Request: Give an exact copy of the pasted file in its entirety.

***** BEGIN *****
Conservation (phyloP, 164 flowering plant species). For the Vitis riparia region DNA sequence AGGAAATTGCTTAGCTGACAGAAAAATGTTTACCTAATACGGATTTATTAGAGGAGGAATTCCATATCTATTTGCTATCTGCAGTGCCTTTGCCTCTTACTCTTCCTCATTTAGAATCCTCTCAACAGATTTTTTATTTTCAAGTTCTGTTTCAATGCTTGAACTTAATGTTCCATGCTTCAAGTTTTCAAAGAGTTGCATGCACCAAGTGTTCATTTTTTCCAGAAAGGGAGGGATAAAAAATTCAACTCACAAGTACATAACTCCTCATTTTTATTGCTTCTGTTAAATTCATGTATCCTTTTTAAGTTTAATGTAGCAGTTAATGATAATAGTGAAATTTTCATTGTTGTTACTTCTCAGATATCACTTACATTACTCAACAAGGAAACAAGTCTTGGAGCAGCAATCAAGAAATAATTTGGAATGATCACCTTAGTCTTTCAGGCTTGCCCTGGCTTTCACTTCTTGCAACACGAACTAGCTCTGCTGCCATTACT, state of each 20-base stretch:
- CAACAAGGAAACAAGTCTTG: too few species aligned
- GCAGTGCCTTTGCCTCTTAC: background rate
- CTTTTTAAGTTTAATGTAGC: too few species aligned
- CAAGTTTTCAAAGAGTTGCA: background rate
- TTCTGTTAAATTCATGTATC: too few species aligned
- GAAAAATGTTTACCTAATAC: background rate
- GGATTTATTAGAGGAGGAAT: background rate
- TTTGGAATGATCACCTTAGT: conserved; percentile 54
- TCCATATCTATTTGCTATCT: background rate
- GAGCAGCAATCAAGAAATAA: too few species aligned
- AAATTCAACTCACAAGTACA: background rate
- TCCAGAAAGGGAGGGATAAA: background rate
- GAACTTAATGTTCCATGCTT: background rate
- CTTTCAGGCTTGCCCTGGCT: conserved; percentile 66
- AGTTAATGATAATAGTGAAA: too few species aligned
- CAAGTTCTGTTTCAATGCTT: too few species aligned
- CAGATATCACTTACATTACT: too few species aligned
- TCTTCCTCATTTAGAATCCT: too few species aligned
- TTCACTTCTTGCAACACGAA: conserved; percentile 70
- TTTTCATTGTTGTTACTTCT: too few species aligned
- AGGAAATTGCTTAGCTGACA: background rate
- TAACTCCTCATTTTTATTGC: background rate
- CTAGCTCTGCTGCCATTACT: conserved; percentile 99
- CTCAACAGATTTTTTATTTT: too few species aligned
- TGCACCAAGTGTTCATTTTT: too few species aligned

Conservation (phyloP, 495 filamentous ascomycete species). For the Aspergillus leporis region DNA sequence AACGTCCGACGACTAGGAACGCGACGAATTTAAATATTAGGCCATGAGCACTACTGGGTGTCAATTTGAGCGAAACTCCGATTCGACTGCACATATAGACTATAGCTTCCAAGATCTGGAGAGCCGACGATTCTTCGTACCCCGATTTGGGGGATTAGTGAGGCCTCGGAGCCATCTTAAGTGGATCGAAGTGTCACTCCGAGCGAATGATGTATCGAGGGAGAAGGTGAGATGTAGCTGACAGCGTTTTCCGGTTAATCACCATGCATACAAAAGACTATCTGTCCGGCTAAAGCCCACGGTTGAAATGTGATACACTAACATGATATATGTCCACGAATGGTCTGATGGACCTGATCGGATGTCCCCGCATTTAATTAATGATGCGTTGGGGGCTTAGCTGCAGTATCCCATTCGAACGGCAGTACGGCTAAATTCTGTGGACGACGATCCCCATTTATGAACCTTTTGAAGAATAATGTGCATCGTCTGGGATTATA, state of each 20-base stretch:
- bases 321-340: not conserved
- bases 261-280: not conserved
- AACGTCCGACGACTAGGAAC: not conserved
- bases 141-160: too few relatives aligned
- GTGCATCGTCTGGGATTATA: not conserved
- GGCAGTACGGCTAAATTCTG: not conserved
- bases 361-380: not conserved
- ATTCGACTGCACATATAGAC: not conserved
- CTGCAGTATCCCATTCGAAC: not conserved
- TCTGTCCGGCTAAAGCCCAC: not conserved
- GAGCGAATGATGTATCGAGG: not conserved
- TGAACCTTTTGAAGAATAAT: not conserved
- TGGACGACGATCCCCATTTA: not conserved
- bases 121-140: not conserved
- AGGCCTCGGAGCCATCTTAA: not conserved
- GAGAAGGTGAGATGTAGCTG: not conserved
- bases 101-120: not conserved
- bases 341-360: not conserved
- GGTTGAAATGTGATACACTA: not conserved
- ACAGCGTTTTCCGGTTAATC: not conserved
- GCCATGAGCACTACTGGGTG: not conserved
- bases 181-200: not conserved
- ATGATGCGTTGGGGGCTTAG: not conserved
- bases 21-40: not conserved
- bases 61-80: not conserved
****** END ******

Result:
Conservation (phyloP, 164 flowering plant species). For the Vitis riparia region DNA sequence AGGAAATTGCTTAGCTGACAGAAAAATGTTTACCTAATACGGATTTATTAGAGGAGGAATTCCATATCTATTTGCTATCTGCAGTGCCTTTGCCTCTTACTCTTCCTCATTTAGAATCCTCTCAACAGATTTTTTATTTTCAAGTTCTGTTTCAATGCTTGAACTTAATGTTCCATGCTTCAAGTTTTCAAAGAGTTGCATGCACCAAGTGTTCATTTTTTCCAGAAAGGGAGGGATAAAAAATTCAACTCACAAGTACATAACTCCTCATTTTTATTGCTTCTGTTAAATTCATGTATCCTTTTTAAGTTTAATGTAGCAGTTAATGATAATAGTGAAATTTTCATTGTTGTTACTTCTCAGATATCACTTACATTACTCAACAAGGAAACAAGTCTTGGAGCAGCAATCAAGAAATAATTTGGAATGATCACCTTAGTCTTTCAGGCTTGCCCTGGCTTTCACTTCTTGCAACACGAACTAGCTCTGCTGCCATTACT, state of each 20-base stretch:
- CAACAAGGAAACAAGTCTTG: too few species aligned
- GCAGTGCCTTTGCCTCTTAC: background rate
- CTTTTTAAGTTTAATGTAGC: too few species aligned
- CAAGTTTTCAAAGAGTTGCA: background rate
- TTCTGTTAAATTCATGTATC: too few species aligned
- GAAAAATGTTTACCTAATAC: background rate
- GGATTTATTAGAGGAGGAAT: background rate
- TTTGGAATGATCACCTTAGT: conserved; percentile 54
- TCCATATCTATTTGCTATCT: background rate
- GAGCAGCAATCAAGAAATAA: too few species aligned
- AAATTCAACTCACAAGTACA: background rate
- TCCAGAAAGGGAGGGATAAA: background rate
- GAACTTAATGTTCCATGCTT: background rate
- CTTTCAGGCTTGCCCTGGCT: conserved; percentile 66
- AGTTAATGATAATAGTGAAA: too few species aligned
- CAAGTTCTGTTTCAATGCTT: too few species aligned
- CAGATATCACTTACATTACT: too few species aligned
- TCTTCCTCATTTAGAATCCT: too few species aligned
- TTCACTTCTTGCAACACGAA: conserved; percentile 70
- TTTTCATTGTTGTTACTTCT: too few species aligned
- AGGAAATTGCTTAGCTGACA: background rate
- TAACTCCTCATTTTTATTGC: background rate
- CTAGCTCTGCTGCCATTACT: conserved; percentile 99
- CTCAACAGATTTTTTATTTT: too few species aligned
- TGCACCAAGTGTTCATTTTT: too few species aligned

Conservation (phyloP, 495 filamentous ascomycete species). For the Aspergillus leporis region DNA sequence AACGTCCGACGACTAGGAACGCGACGAATTTAAATATTAGGCCATGAGCACTACTGGGTGTCAATTTGAGCGAAACTCCGATTCGACTGCACATATAGACTATAGCTTCCAAGATCTGGAGAGCCGACGATTCTTCGTACCCCGATTTGGGGGATTAGTGAGGCCTCGGAGCCATCTTAAGTGGATCGAAGTGTCACTCCGAGCGAATGATGTATCGAGGGAGAAGGTGAGATGTAGCTGACAGCGTTTTCCGGTTAATCACCATGCATACAAAAGACTATCTGTCCGGCTAAAGCCCACGGTTGAAATGTGATACACTAACATGATATATGTCCACGAATGGTCTGATGGACCTGATCGGATGTCCCCGCATTTAATTAATGATGCGTTGGGGGCTTAGCTGCAGTATCCCATTCGAACGGCAGTACGGCTAAATTCTGTGGACGACGATCCCCATTTATGAACCTTTTGAAGAATAATGTGCATCGTCTGGGATTATA, state of each 20-base stretch:
- bases 321-340: not conserved
- bases 261-280: not conserved
- AACGTCCGACGACTAGGAAC: not conserved
- bases 141-160: too few relatives aligned
- GTGCATCGTCTGGGATTATA: not conserved
- GGCAGTACGGCTAAATTCTG: not conserved
- bases 361-380: not conserved
- ATTCGACTGCACATATAGAC: not conserved
- CTGCAGTATCCCATTCGAAC: not conserved
- TCTGTCCGGCTAAAGCCCAC: not conserved
- GAGCGAATGATGTATCGAGG: not conserved
- TGAACCTTTTGAAGAATAAT: not conserved
- TGGACGACGATCCCCATTTA: not conserved
- bases 121-140: not conserved
- AGGCCTCGGAGCCATCTTAA: not conserved
- GAGAAGGTGAGATGTAGCTG: not conserved
- bases 101-120: not conserved
- bases 341-360: not conserved
- GGTTGAAATGTGATACACTA: not conserved
- ACAGCGTTTTCCGGTTAATC: not conserved
- GCCATGAGCACTACTGGGTG: not conserved
- bases 181-200: not conserved
- ATGATGCGTTGGGGGCTTAG: not conserved
- bases 21-40: not conserved
- bases 61-80: not conserved